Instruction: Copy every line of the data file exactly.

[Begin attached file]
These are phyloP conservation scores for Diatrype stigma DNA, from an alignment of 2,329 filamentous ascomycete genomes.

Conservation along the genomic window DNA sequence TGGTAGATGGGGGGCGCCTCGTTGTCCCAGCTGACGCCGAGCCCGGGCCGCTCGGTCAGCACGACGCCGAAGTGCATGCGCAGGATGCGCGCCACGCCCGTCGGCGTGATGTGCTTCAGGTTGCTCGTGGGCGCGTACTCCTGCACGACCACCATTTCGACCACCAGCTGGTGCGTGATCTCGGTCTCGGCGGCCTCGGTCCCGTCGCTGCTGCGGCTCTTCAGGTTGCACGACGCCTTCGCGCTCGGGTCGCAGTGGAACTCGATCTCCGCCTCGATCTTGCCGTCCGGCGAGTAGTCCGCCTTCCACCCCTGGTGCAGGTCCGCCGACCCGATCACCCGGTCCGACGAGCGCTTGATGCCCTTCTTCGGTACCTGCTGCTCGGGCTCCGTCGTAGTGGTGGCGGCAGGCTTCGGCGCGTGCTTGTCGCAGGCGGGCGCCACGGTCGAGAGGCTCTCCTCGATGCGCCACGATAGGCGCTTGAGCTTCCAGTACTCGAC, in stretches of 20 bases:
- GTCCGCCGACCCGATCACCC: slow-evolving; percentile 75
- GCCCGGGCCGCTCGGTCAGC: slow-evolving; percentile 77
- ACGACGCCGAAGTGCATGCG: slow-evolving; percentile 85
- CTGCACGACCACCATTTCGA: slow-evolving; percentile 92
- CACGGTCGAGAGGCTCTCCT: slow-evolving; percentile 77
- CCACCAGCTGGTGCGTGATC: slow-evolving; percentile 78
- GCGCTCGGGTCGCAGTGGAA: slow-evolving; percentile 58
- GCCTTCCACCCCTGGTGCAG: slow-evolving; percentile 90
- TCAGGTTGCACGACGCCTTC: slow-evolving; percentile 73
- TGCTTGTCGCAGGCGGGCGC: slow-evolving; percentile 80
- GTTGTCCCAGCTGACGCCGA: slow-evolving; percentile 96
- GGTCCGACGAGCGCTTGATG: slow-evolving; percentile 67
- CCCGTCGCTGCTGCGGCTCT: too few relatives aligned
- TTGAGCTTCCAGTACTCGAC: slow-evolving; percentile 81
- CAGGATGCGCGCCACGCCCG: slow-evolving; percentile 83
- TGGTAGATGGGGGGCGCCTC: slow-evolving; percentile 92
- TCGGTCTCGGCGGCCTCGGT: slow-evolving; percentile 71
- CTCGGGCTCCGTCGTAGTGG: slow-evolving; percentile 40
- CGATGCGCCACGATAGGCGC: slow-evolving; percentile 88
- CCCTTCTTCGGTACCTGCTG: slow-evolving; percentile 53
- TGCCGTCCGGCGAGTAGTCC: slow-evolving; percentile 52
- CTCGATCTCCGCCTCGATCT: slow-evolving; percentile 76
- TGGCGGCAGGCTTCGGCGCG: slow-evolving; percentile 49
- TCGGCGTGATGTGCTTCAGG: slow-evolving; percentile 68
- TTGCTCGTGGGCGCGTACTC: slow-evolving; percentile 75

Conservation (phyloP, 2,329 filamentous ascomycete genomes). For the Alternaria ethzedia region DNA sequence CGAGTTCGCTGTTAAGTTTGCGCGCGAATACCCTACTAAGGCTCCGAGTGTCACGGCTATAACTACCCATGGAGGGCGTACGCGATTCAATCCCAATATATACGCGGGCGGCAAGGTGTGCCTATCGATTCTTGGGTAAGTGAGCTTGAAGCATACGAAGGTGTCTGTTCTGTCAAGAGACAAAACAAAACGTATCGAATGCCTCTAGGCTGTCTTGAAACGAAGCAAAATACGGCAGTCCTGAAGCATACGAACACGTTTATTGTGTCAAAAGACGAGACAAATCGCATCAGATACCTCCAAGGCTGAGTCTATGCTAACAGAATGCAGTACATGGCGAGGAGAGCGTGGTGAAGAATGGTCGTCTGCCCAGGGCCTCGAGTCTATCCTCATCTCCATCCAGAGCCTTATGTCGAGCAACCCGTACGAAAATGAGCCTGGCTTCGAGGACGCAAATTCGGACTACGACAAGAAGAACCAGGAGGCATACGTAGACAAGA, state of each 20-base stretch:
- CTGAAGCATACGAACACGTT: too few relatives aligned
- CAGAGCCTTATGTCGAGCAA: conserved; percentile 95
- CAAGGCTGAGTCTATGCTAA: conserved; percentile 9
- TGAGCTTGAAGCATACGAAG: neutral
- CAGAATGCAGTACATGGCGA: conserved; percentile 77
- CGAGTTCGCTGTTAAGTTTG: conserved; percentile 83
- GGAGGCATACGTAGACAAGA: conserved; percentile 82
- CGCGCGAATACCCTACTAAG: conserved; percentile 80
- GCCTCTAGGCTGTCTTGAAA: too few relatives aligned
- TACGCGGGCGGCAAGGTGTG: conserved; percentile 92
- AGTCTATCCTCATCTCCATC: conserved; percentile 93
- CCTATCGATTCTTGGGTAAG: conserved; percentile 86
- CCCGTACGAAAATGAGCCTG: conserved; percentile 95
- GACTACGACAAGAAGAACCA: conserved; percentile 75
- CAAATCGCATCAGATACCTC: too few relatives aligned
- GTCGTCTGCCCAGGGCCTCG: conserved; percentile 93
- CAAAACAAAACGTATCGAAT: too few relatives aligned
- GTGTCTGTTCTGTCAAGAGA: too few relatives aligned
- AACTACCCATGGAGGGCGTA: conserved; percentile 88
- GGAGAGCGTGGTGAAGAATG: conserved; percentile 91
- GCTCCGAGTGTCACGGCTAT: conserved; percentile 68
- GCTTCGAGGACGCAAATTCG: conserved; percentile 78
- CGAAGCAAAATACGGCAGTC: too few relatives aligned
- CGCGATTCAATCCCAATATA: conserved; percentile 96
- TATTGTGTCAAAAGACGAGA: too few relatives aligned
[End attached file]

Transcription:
These are phyloP conservation scores for Diatrype stigma DNA, from an alignment of 2,329 filamentous ascomycete genomes.

Conservation along the genomic window DNA sequence TGGTAGATGGGGGGCGCCTCGTTGTCCCAGCTGACGCCGAGCCCGGGCCGCTCGGTCAGCACGACGCCGAAGTGCATGCGCAGGATGCGCGCCACGCCCGTCGGCGTGATGTGCTTCAGGTTGCTCGTGGGCGCGTACTCCTGCACGACCACCATTTCGACCACCAGCTGGTGCGTGATCTCGGTCTCGGCGGCCTCGGTCCCGTCGCTGCTGCGGCTCTTCAGGTTGCACGACGCCTTCGCGCTCGGGTCGCAGTGGAACTCGATCTCCGCCTCGATCTTGCCGTCCGGCGAGTAGTCCGCCTTCCACCCCTGGTGCAGGTCCGCCGACCCGATCACCCGGTCCGACGAGCGCTTGATGCCCTTCTTCGGTACCTGCTGCTCGGGCTCCGTCGTAGTGGTGGCGGCAGGCTTCGGCGCGTGCTTGTCGCAGGCGGGCGCCACGGTCGAGAGGCTCTCCTCGATGCGCCACGATAGGCGCTTGAGCTTCCAGTACTCGAC, in stretches of 20 bases:
- GTCCGCCGACCCGATCACCC: slow-evolving; percentile 75
- GCCCGGGCCGCTCGGTCAGC: slow-evolving; percentile 77
- ACGACGCCGAAGTGCATGCG: slow-evolving; percentile 85
- CTGCACGACCACCATTTCGA: slow-evolving; percentile 92
- CACGGTCGAGAGGCTCTCCT: slow-evolving; percentile 77
- CCACCAGCTGGTGCGTGATC: slow-evolving; percentile 78
- GCGCTCGGGTCGCAGTGGAA: slow-evolving; percentile 58
- GCCTTCCACCCCTGGTGCAG: slow-evolving; percentile 90
- TCAGGTTGCACGACGCCTTC: slow-evolving; percentile 73
- TGCTTGTCGCAGGCGGGCGC: slow-evolving; percentile 80
- GTTGTCCCAGCTGACGCCGA: slow-evolving; percentile 96
- GGTCCGACGAGCGCTTGATG: slow-evolving; percentile 67
- CCCGTCGCTGCTGCGGCTCT: too few relatives aligned
- TTGAGCTTCCAGTACTCGAC: slow-evolving; percentile 81
- CAGGATGCGCGCCACGCCCG: slow-evolving; percentile 83
- TGGTAGATGGGGGGCGCCTC: slow-evolving; percentile 92
- TCGGTCTCGGCGGCCTCGGT: slow-evolving; percentile 71
- CTCGGGCTCCGTCGTAGTGG: slow-evolving; percentile 40
- CGATGCGCCACGATAGGCGC: slow-evolving; percentile 88
- CCCTTCTTCGGTACCTGCTG: slow-evolving; percentile 53
- TGCCGTCCGGCGAGTAGTCC: slow-evolving; percentile 52
- CTCGATCTCCGCCTCGATCT: slow-evolving; percentile 76
- TGGCGGCAGGCTTCGGCGCG: slow-evolving; percentile 49
- TCGGCGTGATGTGCTTCAGG: slow-evolving; percentile 68
- TTGCTCGTGGGCGCGTACTC: slow-evolving; percentile 75

Conservation (phyloP, 2,329 filamentous ascomycete genomes). For the Alternaria ethzedia region DNA sequence CGAGTTCGCTGTTAAGTTTGCGCGCGAATACCCTACTAAGGCTCCGAGTGTCACGGCTATAACTACCCATGGAGGGCGTACGCGATTCAATCCCAATATATACGCGGGCGGCAAGGTGTGCCTATCGATTCTTGGGTAAGTGAGCTTGAAGCATACGAAGGTGTCTGTTCTGTCAAGAGACAAAACAAAACGTATCGAATGCCTCTAGGCTGTCTTGAAACGAAGCAAAATACGGCAGTCCTGAAGCATACGAACACGTTTATTGTGTCAAAAGACGAGACAAATCGCATCAGATACCTCCAAGGCTGAGTCTATGCTAACAGAATGCAGTACATGGCGAGGAGAGCGTGGTGAAGAATGGTCGTCTGCCCAGGGCCTCGAGTCTATCCTCATCTCCATCCAGAGCCTTATGTCGAGCAACCCGTACGAAAATGAGCCTGGCTTCGAGGACGCAAATTCGGACTACGACAAGAAGAACCAGGAGGCATACGTAGACAAGA, state of each 20-base stretch:
- CTGAAGCATACGAACACGTT: too few relatives aligned
- CAGAGCCTTATGTCGAGCAA: conserved; percentile 95
- CAAGGCTGAGTCTATGCTAA: conserved; percentile 9
- TGAGCTTGAAGCATACGAAG: neutral
- CAGAATGCAGTACATGGCGA: conserved; percentile 77
- CGAGTTCGCTGTTAAGTTTG: conserved; percentile 83
- GGAGGCATACGTAGACAAGA: conserved; percentile 82
- CGCGCGAATACCCTACTAAG: conserved; percentile 80
- GCCTCTAGGCTGTCTTGAAA: too few relatives aligned
- TACGCGGGCGGCAAGGTGTG: conserved; percentile 92
- AGTCTATCCTCATCTCCATC: conserved; percentile 93
- CCTATCGATTCTTGGGTAAG: conserved; percentile 86
- CCCGTACGAAAATGAGCCTG: conserved; percentile 95
- GACTACGACAAGAAGAACCA: conserved; percentile 75
- CAAATCGCATCAGATACCTC: too few relatives aligned
- GTCGTCTGCCCAGGGCCTCG: conserved; percentile 93
- CAAAACAAAACGTATCGAAT: too few relatives aligned
- GTGTCTGTTCTGTCAAGAGA: too few relatives aligned
- AACTACCCATGGAGGGCGTA: conserved; percentile 88
- GGAGAGCGTGGTGAAGAATG: conserved; percentile 91
- GCTCCGAGTGTCACGGCTAT: conserved; percentile 68
- GCTTCGAGGACGCAAATTCG: conserved; percentile 78
- CGAAGCAAAATACGGCAGTC: too few relatives aligned
- CGCGATTCAATCCCAATATA: conserved; percentile 96
- TATTGTGTCAAAAGACGAGA: too few relatives aligned